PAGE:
- A new initiative from the San Francisco nonprofit Downtown Community Benefit District (Downtown CBD) will develop an action plan to "reimagine" 43 blocks of downtown neighborhoods to address the impacts of the COVID-19 pandemic.
- Downtown CBD selected San Francisco-based urban design firm SITELAB urban studio to develop a set of recommendations to rethink the Financial District and Jackson Square historic district, which have seen visitation and business decline in the pandemic. The two groups will gather community input and coordinate with the city on a set of guidelines to make the area more vibrant and engaging for residents and adapt to a future that might not include traditional 9-to-5 commuting patterns.
- “It is my vision that we promote downtown as everyone’s neighborhood so San Francisco residents can feel comfortable coming to live, work and play here,” said Robbie Silver, executive director of Downtown CBD. He added that the area had already been evolving, but the pandemic “really enacted a sense of urgency.”
With office workers staying home during the pandemic, business-oriented downtowns emptied out. A recent report from the Urban Land Institute and PwC US, based on input from nearly 1,700 real estate experts, found that downtown areas will need flexibility, especially if workers continue on partially remote schedules that keep offices from being at full capacity. The effects, the report found, won’t only impact offices, but also the restaurants and shops that rely on office workers.
Silver said that the Financial District, which is the center of the new initiative, is a prime example of an urban space that suffered in the pandemic. The area, he said, was defined by “bankers in suits working 9-to-5, maybe having a drink after dinner and then taking transportation home.” Like many business improvement districts, Downtown CBD started in January 2020 with goals that include improving the district's cleanliness and safety, creating and marketing an identity for the district and "activating" its public spaces, but it has now pivoted to look more holistically at the region.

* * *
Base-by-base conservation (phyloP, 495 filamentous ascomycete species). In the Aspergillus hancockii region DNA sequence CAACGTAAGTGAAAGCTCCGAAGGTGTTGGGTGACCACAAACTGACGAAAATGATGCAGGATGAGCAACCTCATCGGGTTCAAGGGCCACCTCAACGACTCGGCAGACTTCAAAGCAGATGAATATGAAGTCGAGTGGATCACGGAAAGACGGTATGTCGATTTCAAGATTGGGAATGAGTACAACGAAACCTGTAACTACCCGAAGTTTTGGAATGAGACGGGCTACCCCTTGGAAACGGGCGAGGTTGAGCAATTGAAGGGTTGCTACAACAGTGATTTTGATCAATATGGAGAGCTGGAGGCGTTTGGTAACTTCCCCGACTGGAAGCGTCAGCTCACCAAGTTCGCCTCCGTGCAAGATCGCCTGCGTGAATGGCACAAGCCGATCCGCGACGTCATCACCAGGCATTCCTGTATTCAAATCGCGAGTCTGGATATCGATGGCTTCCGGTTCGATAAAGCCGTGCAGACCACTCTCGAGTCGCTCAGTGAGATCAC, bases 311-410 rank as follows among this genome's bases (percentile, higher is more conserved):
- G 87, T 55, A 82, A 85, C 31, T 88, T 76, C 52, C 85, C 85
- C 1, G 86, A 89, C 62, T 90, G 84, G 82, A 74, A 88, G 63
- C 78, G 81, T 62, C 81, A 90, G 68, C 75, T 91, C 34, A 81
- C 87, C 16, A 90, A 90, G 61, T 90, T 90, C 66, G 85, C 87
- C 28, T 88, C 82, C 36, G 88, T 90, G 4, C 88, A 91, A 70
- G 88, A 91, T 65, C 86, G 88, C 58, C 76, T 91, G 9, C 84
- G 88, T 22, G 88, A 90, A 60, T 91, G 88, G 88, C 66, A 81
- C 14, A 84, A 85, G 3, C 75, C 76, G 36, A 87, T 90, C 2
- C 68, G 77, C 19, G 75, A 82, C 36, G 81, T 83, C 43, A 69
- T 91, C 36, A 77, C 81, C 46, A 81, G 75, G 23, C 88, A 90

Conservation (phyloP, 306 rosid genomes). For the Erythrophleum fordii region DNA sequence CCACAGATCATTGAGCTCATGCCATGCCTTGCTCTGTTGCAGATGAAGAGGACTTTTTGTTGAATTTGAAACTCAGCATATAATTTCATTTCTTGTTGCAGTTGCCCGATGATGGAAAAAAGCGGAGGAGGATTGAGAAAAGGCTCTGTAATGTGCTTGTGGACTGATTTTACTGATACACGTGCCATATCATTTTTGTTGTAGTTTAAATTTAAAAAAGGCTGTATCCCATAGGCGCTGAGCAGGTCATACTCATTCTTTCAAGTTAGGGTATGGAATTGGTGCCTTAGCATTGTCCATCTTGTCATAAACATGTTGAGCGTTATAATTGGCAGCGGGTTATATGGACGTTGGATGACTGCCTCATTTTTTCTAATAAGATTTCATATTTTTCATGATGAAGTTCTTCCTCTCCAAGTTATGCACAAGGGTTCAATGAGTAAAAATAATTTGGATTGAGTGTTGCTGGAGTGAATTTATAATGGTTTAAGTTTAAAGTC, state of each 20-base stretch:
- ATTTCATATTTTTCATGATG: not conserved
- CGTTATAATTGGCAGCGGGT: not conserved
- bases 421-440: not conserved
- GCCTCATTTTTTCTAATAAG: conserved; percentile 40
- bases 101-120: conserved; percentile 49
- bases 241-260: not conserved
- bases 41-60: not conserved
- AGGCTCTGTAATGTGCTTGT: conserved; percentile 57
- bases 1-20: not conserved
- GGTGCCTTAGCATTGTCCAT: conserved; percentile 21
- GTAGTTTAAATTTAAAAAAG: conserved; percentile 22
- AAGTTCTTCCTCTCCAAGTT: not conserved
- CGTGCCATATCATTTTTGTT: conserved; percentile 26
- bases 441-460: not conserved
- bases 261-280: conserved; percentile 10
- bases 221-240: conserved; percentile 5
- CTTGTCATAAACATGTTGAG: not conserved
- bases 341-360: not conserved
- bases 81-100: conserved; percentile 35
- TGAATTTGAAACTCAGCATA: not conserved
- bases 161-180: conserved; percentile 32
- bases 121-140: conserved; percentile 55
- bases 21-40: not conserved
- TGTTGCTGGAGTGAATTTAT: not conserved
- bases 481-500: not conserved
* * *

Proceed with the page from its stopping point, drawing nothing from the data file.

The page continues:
Laura Crescimano, co-founder and principal at SITELAB, said the initiative is about “actions that can help downtown move into its next era,” with an eye toward how urban design “is the glue that holds us together.” The group will organize engagement sessions from communities across the city to get a sense of how people view downtown and what they would like to see the district offer. The groups will then work with city officials and the mayor’s office to develop recommendations and an action plan, covering everything from public art to retail spaces to community programming.
“If you look at European downtowns and other cities with vibrant downtowns, they serve more a multi-function, multi-purpose role,” Crescimano said. “What that ‘multi-’ means for us is one of the big questions we need to answer.”
Cities across the country are looking at how to make their downtown areas more inviting and flexible. In Boston, biotech labs are moving into empty office buildings. Cities have offered incentives for restaurants to move tables outdoors and create more appealing open spaces in downtown areas. Open streets programs have also redesigned some urban corridors with public art and performances, including in New York City’s Meatpacking District.
A 2020 report from the Boston University Initiative on Cities, based on a survey of 130 mayors, found that 60% of the respondents felt downtown office buildings would be “less desirable” in the future. But Katharine Lusk, co-director of the initiative, said the 2021 survey, due out this month, showed that mayors now have fewer concerns about the shift to remote work. “We suspect the worst case predictions about downtowns haven’t been realized in most of the country,” Lusk said in an email.
Downtown CBD and SITELAB said it is too early to know what sort of changes downtown San Francisco might adopt. In the short term, Silver’s group is planning its first outdoor public art event, a projection mapping of local artists' work that will light up four downtown properties in December, which he said will offer a jump-start to the neighborhood revitalization.